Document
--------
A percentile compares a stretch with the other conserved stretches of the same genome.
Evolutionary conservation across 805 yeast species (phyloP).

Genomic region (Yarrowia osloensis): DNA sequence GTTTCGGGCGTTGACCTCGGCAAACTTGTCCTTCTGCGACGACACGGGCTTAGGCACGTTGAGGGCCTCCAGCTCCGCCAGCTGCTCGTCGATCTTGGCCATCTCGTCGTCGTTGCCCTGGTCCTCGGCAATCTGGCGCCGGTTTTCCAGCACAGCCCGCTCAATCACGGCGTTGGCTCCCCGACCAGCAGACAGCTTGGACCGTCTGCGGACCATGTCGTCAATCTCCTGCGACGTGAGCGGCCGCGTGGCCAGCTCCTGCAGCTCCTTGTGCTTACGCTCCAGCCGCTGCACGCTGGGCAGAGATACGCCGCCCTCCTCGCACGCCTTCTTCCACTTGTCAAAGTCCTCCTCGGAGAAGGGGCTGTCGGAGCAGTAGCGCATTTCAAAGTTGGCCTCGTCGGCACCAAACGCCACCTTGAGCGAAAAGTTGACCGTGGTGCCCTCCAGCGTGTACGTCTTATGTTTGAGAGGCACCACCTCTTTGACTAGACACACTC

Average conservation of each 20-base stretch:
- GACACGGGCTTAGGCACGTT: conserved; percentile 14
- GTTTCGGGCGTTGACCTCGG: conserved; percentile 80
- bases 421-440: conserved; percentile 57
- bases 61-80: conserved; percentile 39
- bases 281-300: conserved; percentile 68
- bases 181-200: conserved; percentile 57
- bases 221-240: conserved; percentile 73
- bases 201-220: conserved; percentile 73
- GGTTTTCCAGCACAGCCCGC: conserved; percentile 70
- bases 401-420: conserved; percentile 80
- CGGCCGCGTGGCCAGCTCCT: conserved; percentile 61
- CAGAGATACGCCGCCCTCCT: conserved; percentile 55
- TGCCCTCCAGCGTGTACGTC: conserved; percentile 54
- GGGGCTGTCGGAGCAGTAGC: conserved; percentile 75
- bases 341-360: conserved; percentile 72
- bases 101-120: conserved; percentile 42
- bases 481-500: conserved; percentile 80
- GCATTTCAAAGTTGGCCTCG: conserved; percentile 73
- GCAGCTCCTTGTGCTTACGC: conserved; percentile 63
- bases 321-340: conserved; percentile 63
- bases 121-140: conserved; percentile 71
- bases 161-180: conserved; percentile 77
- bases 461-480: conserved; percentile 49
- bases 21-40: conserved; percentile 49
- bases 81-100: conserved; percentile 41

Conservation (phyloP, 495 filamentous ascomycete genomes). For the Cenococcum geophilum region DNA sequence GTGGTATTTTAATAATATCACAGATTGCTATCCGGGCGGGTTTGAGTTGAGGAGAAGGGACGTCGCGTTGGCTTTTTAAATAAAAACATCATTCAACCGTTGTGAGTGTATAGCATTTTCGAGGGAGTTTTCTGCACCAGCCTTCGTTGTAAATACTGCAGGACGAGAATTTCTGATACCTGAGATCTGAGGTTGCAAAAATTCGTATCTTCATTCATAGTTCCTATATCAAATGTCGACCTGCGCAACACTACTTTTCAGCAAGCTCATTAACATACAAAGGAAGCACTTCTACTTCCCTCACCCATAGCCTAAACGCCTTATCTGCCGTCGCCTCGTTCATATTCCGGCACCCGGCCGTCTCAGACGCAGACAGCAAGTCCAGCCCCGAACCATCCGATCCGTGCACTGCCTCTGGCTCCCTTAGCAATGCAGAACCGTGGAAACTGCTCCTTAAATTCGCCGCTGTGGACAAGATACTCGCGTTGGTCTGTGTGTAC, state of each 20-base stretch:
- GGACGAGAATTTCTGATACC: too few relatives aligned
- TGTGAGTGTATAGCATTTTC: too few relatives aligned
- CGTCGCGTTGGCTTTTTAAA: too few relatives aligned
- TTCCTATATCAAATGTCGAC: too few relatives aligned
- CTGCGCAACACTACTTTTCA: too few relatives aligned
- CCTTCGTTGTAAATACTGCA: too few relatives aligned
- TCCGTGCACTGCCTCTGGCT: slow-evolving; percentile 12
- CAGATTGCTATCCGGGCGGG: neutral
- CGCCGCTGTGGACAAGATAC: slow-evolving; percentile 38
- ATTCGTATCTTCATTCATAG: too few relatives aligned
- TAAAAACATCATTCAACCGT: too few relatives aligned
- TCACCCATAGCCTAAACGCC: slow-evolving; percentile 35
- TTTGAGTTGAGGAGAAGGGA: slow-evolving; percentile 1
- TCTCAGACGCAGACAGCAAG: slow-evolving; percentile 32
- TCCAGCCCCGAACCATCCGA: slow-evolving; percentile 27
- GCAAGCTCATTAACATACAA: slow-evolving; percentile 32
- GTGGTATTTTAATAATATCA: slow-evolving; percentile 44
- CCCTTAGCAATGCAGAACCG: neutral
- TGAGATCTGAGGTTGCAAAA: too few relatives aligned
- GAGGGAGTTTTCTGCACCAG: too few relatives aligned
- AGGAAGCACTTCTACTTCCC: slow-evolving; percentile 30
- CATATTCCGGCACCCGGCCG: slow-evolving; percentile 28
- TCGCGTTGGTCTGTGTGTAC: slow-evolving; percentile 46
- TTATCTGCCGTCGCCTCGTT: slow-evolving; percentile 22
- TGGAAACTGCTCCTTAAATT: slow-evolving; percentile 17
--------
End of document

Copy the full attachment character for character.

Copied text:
A percentile compares a stretch with the other conserved stretches of the same genome.
Evolutionary conservation across 805 yeast species (phyloP).

Genomic region (Yarrowia osloensis): DNA sequence GTTTCGGGCGTTGACCTCGGCAAACTTGTCCTTCTGCGACGACACGGGCTTAGGCACGTTGAGGGCCTCCAGCTCCGCCAGCTGCTCGTCGATCTTGGCCATCTCGTCGTCGTTGCCCTGGTCCTCGGCAATCTGGCGCCGGTTTTCCAGCACAGCCCGCTCAATCACGGCGTTGGCTCCCCGACCAGCAGACAGCTTGGACCGTCTGCGGACCATGTCGTCAATCTCCTGCGACGTGAGCGGCCGCGTGGCCAGCTCCTGCAGCTCCTTGTGCTTACGCTCCAGCCGCTGCACGCTGGGCAGAGATACGCCGCCCTCCTCGCACGCCTTCTTCCACTTGTCAAAGTCCTCCTCGGAGAAGGGGCTGTCGGAGCAGTAGCGCATTTCAAAGTTGGCCTCGTCGGCACCAAACGCCACCTTGAGCGAAAAGTTGACCGTGGTGCCCTCCAGCGTGTACGTCTTATGTTTGAGAGGCACCACCTCTTTGACTAGACACACTC

Average conservation of each 20-base stretch:
- GACACGGGCTTAGGCACGTT: conserved; percentile 14
- GTTTCGGGCGTTGACCTCGG: conserved; percentile 80
- bases 421-440: conserved; percentile 57
- bases 61-80: conserved; percentile 39
- bases 281-300: conserved; percentile 68
- bases 181-200: conserved; percentile 57
- bases 221-240: conserved; percentile 73
- bases 201-220: conserved; percentile 73
- GGTTTTCCAGCACAGCCCGC: conserved; percentile 70
- bases 401-420: conserved; percentile 80
- CGGCCGCGTGGCCAGCTCCT: conserved; percentile 61
- CAGAGATACGCCGCCCTCCT: conserved; percentile 55
- TGCCCTCCAGCGTGTACGTC: conserved; percentile 54
- GGGGCTGTCGGAGCAGTAGC: conserved; percentile 75
- bases 341-360: conserved; percentile 72
- bases 101-120: conserved; percentile 42
- bases 481-500: conserved; percentile 80
- GCATTTCAAAGTTGGCCTCG: conserved; percentile 73
- GCAGCTCCTTGTGCTTACGC: conserved; percentile 63
- bases 321-340: conserved; percentile 63
- bases 121-140: conserved; percentile 71
- bases 161-180: conserved; percentile 77
- bases 461-480: conserved; percentile 49
- bases 21-40: conserved; percentile 49
- bases 81-100: conserved; percentile 41

Conservation (phyloP, 495 filamentous ascomycete genomes). For the Cenococcum geophilum region DNA sequence GTGGTATTTTAATAATATCACAGATTGCTATCCGGGCGGGTTTGAGTTGAGGAGAAGGGACGTCGCGTTGGCTTTTTAAATAAAAACATCATTCAACCGTTGTGAGTGTATAGCATTTTCGAGGGAGTTTTCTGCACCAGCCTTCGTTGTAAATACTGCAGGACGAGAATTTCTGATACCTGAGATCTGAGGTTGCAAAAATTCGTATCTTCATTCATAGTTCCTATATCAAATGTCGACCTGCGCAACACTACTTTTCAGCAAGCTCATTAACATACAAAGGAAGCACTTCTACTTCCCTCACCCATAGCCTAAACGCCTTATCTGCCGTCGCCTCGTTCATATTCCGGCACCCGGCCGTCTCAGACGCAGACAGCAAGTCCAGCCCCGAACCATCCGATCCGTGCACTGCCTCTGGCTCCCTTAGCAATGCAGAACCGTGGAAACTGCTCCTTAAATTCGCCGCTGTGGACAAGATACTCGCGTTGGTCTGTGTGTAC, state of each 20-base stretch:
- GGACGAGAATTTCTGATACC: too few relatives aligned
- TGTGAGTGTATAGCATTTTC: too few relatives aligned
- CGTCGCGTTGGCTTTTTAAA: too few relatives aligned
- TTCCTATATCAAATGTCGAC: too few relatives aligned
- CTGCGCAACACTACTTTTCA: too few relatives aligned
- CCTTCGTTGTAAATACTGCA: too few relatives aligned
- TCCGTGCACTGCCTCTGGCT: slow-evolving; percentile 12
- CAGATTGCTATCCGGGCGGG: neutral
- CGCCGCTGTGGACAAGATAC: slow-evolving; percentile 38
- ATTCGTATCTTCATTCATAG: too few relatives aligned
- TAAAAACATCATTCAACCGT: too few relatives aligned
- TCACCCATAGCCTAAACGCC: slow-evolving; percentile 35
- TTTGAGTTGAGGAGAAGGGA: slow-evolving; percentile 1
- TCTCAGACGCAGACAGCAAG: slow-evolving; percentile 32
- TCCAGCCCCGAACCATCCGA: slow-evolving; percentile 27
- GCAAGCTCATTAACATACAA: slow-evolving; percentile 32
- GTGGTATTTTAATAATATCA: slow-evolving; percentile 44
- CCCTTAGCAATGCAGAACCG: neutral
- TGAGATCTGAGGTTGCAAAA: too few relatives aligned
- GAGGGAGTTTTCTGCACCAG: too few relatives aligned
- AGGAAGCACTTCTACTTCCC: slow-evolving; percentile 30
- CATATTCCGGCACCCGGCCG: slow-evolving; percentile 28
- TCGCGTTGGTCTGTGTGTAC: slow-evolving; percentile 46
- TTATCTGCCGTCGCCTCGTT: slow-evolving; percentile 22
- TGGAAACTGCTCCTTAAATT: slow-evolving; percentile 17